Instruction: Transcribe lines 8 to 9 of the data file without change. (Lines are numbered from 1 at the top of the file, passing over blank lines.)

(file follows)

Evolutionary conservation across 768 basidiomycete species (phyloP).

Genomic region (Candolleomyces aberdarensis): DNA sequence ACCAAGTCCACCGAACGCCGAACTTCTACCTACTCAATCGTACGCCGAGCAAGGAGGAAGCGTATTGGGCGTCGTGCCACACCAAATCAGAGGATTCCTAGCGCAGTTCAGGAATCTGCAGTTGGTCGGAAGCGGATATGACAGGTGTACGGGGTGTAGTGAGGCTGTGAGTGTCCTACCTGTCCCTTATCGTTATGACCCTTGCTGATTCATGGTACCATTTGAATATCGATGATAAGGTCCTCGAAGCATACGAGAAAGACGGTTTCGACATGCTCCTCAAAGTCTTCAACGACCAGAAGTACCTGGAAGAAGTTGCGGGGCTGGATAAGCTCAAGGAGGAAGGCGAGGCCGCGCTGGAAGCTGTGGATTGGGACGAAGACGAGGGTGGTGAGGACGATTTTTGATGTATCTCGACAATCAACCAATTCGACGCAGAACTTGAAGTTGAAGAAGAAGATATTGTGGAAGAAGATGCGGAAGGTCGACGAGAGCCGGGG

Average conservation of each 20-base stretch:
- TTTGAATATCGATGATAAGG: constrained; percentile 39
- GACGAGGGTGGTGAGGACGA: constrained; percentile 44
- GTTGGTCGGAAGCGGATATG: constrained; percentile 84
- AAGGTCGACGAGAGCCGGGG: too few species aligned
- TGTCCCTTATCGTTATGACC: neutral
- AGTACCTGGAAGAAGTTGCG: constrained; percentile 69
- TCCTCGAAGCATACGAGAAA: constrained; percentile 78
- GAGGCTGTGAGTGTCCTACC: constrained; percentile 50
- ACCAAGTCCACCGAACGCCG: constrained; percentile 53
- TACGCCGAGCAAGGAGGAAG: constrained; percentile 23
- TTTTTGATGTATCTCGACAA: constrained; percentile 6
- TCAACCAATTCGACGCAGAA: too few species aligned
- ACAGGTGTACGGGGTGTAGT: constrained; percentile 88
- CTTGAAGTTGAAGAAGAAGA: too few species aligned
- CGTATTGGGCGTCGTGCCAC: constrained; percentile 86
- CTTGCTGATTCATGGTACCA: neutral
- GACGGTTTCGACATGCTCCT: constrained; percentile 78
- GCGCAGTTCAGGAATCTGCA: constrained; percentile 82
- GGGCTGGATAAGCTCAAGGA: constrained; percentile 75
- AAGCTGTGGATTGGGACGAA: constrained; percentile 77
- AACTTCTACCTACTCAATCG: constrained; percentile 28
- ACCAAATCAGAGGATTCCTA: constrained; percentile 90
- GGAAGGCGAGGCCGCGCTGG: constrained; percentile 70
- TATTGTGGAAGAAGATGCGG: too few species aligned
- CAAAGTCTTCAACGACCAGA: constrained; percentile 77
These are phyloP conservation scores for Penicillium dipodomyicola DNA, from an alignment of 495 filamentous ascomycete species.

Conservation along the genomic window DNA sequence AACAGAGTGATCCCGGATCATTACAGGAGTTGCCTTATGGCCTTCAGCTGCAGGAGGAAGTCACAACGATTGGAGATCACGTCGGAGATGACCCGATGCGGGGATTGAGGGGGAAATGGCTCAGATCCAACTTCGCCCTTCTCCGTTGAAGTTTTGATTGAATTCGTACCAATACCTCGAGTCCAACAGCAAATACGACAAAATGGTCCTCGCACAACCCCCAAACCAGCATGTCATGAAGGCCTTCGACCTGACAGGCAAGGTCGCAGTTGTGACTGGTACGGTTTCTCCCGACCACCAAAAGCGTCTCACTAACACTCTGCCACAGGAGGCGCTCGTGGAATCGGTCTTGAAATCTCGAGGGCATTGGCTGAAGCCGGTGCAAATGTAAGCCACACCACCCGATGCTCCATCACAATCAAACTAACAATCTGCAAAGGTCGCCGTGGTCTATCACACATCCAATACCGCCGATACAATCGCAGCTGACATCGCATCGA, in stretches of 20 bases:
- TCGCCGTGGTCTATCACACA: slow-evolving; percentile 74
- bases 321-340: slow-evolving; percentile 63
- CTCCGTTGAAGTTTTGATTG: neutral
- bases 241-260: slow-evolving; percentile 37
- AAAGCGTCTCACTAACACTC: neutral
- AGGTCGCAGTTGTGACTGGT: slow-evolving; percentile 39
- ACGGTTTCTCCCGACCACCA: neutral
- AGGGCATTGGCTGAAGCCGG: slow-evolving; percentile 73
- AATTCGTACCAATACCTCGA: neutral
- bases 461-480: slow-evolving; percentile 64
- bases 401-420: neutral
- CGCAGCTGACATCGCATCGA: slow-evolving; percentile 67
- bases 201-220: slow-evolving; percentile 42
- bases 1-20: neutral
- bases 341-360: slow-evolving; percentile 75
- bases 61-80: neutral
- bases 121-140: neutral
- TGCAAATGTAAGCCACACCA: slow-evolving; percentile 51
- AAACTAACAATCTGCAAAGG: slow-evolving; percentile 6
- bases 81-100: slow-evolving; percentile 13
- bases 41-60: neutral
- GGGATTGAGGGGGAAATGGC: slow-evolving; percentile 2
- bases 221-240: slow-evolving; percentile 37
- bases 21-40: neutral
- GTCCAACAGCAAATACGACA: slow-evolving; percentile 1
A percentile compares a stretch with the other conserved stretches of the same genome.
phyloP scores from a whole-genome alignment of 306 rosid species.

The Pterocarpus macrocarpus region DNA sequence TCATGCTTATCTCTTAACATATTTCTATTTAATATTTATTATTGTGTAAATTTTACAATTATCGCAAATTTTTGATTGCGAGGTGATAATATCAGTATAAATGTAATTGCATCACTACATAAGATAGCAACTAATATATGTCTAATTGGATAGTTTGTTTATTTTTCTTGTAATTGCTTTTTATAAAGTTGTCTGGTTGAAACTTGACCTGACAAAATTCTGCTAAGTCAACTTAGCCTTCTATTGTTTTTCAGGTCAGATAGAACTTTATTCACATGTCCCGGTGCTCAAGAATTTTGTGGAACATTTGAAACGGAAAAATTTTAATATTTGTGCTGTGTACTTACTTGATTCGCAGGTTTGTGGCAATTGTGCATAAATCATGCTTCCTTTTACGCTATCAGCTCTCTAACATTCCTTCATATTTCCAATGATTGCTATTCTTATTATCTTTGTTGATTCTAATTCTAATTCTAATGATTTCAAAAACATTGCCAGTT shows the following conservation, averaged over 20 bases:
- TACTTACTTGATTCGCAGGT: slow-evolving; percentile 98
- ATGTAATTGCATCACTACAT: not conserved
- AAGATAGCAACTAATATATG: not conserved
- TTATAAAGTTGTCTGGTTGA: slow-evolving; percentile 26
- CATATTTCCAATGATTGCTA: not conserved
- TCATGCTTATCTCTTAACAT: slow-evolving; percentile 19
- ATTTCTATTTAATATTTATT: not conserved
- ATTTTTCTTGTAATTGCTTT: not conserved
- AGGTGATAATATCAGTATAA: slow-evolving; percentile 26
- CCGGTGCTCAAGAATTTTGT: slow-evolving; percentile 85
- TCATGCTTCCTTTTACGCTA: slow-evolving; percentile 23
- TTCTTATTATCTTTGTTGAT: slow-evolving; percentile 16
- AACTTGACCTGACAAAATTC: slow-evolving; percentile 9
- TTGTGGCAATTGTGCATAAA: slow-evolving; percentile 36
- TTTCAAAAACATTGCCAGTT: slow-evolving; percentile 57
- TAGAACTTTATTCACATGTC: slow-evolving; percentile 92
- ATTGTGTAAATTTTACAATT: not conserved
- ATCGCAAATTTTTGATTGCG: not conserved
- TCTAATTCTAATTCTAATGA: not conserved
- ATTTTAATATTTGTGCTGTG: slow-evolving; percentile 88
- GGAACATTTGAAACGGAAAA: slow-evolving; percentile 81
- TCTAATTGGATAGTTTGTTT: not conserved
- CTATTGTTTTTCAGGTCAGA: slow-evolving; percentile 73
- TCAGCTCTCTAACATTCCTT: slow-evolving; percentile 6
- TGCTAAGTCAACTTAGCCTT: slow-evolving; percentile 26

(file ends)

- TGTCCCTTATCGTTATGACC: neutral
- AGTACCTGGAAGAAGTTGCG: constrained; percentile 69